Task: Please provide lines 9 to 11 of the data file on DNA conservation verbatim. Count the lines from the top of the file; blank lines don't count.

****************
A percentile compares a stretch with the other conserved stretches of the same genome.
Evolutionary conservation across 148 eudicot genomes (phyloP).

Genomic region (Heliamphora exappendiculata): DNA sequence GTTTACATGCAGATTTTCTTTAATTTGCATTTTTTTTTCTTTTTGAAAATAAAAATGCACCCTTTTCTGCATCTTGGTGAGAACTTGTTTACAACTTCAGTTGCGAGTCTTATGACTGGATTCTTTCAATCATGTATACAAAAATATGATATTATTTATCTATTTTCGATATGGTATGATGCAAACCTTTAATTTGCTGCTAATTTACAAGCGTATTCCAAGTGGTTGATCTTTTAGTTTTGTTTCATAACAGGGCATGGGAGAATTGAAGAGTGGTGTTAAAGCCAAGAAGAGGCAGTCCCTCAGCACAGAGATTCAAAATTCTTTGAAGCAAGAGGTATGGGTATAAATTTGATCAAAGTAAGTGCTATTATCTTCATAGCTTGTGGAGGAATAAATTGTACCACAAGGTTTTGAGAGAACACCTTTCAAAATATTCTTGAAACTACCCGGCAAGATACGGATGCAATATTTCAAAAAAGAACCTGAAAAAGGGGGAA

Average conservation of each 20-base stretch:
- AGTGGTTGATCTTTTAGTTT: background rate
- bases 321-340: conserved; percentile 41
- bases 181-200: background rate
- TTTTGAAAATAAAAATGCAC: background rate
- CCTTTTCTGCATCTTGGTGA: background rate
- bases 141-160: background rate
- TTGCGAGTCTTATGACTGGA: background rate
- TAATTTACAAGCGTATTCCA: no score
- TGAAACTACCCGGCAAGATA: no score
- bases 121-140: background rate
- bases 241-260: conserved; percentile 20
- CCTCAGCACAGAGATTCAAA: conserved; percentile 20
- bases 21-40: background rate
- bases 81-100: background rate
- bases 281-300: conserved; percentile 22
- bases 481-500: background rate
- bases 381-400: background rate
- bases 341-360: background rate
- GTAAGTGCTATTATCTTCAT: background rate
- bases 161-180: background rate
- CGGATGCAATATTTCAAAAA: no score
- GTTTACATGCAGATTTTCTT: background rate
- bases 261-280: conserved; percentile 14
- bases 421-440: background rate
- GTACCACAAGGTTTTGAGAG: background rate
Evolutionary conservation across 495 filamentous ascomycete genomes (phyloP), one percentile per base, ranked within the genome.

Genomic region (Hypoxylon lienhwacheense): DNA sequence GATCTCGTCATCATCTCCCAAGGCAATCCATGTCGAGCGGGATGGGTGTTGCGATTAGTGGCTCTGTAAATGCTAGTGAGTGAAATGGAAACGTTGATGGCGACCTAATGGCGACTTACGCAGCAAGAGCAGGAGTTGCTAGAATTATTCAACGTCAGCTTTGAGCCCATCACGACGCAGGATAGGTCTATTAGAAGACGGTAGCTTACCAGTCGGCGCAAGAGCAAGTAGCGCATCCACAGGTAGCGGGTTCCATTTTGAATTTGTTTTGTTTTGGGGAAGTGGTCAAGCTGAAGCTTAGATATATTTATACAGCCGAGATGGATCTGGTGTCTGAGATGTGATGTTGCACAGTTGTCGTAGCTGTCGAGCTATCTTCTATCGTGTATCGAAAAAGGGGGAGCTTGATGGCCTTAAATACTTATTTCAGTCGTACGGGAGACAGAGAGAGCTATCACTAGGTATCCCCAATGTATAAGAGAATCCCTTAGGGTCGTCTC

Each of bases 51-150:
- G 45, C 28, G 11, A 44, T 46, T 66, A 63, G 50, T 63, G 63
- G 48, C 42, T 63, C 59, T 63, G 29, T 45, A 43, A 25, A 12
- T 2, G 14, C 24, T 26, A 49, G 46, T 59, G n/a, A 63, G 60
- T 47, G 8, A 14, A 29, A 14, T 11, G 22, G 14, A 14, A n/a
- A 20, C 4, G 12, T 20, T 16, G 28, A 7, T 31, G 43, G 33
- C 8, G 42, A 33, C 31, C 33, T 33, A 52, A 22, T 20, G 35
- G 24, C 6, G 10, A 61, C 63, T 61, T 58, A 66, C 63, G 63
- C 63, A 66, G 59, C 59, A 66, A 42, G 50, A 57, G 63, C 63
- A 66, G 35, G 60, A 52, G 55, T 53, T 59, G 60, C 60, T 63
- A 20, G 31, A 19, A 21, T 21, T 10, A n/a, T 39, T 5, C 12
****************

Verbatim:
- CCTTTTCTGCATCTTGGTGA: background rate
- bases 141-160: background rate
- TTGCGAGTCTTATGACTGGA: background rate